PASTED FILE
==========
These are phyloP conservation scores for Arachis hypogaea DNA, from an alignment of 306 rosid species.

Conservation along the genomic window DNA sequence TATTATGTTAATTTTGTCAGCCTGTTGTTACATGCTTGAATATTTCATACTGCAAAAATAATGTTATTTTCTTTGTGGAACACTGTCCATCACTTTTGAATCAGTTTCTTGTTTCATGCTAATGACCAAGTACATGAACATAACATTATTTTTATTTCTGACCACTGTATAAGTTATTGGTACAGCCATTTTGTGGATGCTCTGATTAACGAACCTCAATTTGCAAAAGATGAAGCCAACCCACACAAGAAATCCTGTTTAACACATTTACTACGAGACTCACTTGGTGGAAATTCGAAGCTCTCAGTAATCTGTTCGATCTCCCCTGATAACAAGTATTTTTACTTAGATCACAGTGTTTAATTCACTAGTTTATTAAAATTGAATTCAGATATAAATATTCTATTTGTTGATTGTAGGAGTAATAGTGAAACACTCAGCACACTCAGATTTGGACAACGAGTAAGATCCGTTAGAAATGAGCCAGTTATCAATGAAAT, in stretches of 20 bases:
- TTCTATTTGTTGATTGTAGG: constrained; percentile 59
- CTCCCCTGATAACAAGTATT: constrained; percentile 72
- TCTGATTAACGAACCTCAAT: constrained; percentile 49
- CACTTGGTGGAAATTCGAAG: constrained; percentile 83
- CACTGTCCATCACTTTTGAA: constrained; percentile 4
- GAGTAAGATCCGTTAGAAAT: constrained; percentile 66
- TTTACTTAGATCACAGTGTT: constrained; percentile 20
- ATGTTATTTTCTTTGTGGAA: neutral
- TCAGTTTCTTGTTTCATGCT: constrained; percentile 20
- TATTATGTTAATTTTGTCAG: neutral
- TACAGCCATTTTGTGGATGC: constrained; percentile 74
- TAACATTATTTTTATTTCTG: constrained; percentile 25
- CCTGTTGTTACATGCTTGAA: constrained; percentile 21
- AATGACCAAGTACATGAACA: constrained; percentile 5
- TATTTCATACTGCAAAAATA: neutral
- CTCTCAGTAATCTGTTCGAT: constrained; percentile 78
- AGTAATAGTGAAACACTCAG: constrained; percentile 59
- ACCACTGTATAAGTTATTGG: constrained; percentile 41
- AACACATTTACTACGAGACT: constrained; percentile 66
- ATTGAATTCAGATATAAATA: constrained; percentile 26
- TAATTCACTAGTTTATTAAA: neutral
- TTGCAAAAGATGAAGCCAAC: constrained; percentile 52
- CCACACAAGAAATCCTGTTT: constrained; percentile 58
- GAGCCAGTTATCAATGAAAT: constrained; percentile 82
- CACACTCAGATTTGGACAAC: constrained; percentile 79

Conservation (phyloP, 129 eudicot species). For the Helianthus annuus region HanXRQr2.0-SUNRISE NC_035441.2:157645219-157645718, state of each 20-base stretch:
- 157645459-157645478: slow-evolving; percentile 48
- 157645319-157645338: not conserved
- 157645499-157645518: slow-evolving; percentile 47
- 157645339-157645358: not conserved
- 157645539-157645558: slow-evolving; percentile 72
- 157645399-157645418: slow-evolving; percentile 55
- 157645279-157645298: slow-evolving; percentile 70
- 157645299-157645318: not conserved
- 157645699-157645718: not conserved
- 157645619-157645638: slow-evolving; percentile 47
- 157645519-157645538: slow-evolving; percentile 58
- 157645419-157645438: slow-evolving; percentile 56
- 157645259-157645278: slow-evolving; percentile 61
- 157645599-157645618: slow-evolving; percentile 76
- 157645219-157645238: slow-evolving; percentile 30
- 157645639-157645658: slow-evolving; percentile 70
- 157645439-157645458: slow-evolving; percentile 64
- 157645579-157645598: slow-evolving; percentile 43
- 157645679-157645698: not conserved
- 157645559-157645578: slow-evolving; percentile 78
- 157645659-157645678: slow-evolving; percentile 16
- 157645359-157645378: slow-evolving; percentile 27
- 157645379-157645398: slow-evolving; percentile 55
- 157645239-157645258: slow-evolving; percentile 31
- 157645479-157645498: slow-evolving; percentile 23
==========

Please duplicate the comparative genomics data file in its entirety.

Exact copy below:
These are phyloP conservation scores for Arachis hypogaea DNA, from an alignment of 306 rosid species.

Conservation along the genomic window DNA sequence TATTATGTTAATTTTGTCAGCCTGTTGTTACATGCTTGAATATTTCATACTGCAAAAATAATGTTATTTTCTTTGTGGAACACTGTCCATCACTTTTGAATCAGTTTCTTGTTTCATGCTAATGACCAAGTACATGAACATAACATTATTTTTATTTCTGACCACTGTATAAGTTATTGGTACAGCCATTTTGTGGATGCTCTGATTAACGAACCTCAATTTGCAAAAGATGAAGCCAACCCACACAAGAAATCCTGTTTAACACATTTACTACGAGACTCACTTGGTGGAAATTCGAAGCTCTCAGTAATCTGTTCGATCTCCCCTGATAACAAGTATTTTTACTTAGATCACAGTGTTTAATTCACTAGTTTATTAAAATTGAATTCAGATATAAATATTCTATTTGTTGATTGTAGGAGTAATAGTGAAACACTCAGCACACTCAGATTTGGACAACGAGTAAGATCCGTTAGAAATGAGCCAGTTATCAATGAAAT, in stretches of 20 bases:
- TTCTATTTGTTGATTGTAGG: constrained; percentile 59
- CTCCCCTGATAACAAGTATT: constrained; percentile 72
- TCTGATTAACGAACCTCAAT: constrained; percentile 49
- CACTTGGTGGAAATTCGAAG: constrained; percentile 83
- CACTGTCCATCACTTTTGAA: constrained; percentile 4
- GAGTAAGATCCGTTAGAAAT: constrained; percentile 66
- TTTACTTAGATCACAGTGTT: constrained; percentile 20
- ATGTTATTTTCTTTGTGGAA: neutral
- TCAGTTTCTTGTTTCATGCT: constrained; percentile 20
- TATTATGTTAATTTTGTCAG: neutral
- TACAGCCATTTTGTGGATGC: constrained; percentile 74
- TAACATTATTTTTATTTCTG: constrained; percentile 25
- CCTGTTGTTACATGCTTGAA: constrained; percentile 21
- AATGACCAAGTACATGAACA: constrained; percentile 5
- TATTTCATACTGCAAAAATA: neutral
- CTCTCAGTAATCTGTTCGAT: constrained; percentile 78
- AGTAATAGTGAAACACTCAG: constrained; percentile 59
- ACCACTGTATAAGTTATTGG: constrained; percentile 41
- AACACATTTACTACGAGACT: constrained; percentile 66
- ATTGAATTCAGATATAAATA: constrained; percentile 26
- TAATTCACTAGTTTATTAAA: neutral
- TTGCAAAAGATGAAGCCAAC: constrained; percentile 52
- CCACACAAGAAATCCTGTTT: constrained; percentile 58
- GAGCCAGTTATCAATGAAAT: constrained; percentile 82
- CACACTCAGATTTGGACAAC: constrained; percentile 79

Conservation (phyloP, 129 eudicot species). For the Helianthus annuus region HanXRQr2.0-SUNRISE NC_035441.2:157645219-157645718, state of each 20-base stretch:
- 157645459-157645478: slow-evolving; percentile 48
- 157645319-157645338: not conserved
- 157645499-157645518: slow-evolving; percentile 47
- 157645339-157645358: not conserved
- 157645539-157645558: slow-evolving; percentile 72
- 157645399-157645418: slow-evolving; percentile 55
- 157645279-157645298: slow-evolving; percentile 70
- 157645299-157645318: not conserved
- 157645699-157645718: not conserved
- 157645619-157645638: slow-evolving; percentile 47
- 157645519-157645538: slow-evolving; percentile 58
- 157645419-157645438: slow-evolving; percentile 56
- 157645259-157645278: slow-evolving; percentile 61
- 157645599-157645618: slow-evolving; percentile 76
- 157645219-157645238: slow-evolving; percentile 30
- 157645639-157645658: slow-evolving; percentile 70
- 157645439-157645458: slow-evolving; percentile 64
- 157645579-157645598: slow-evolving; percentile 43
- 157645679-157645698: not conserved
- 157645559-157645578: slow-evolving; percentile 78
- 157645659-157645678: slow-evolving; percentile 16
- 157645359-157645378: slow-evolving; percentile 27
- 157645379-157645398: slow-evolving; percentile 55
- 157645239-157645258: slow-evolving; percentile 31
- 157645479-157645498: slow-evolving; percentile 23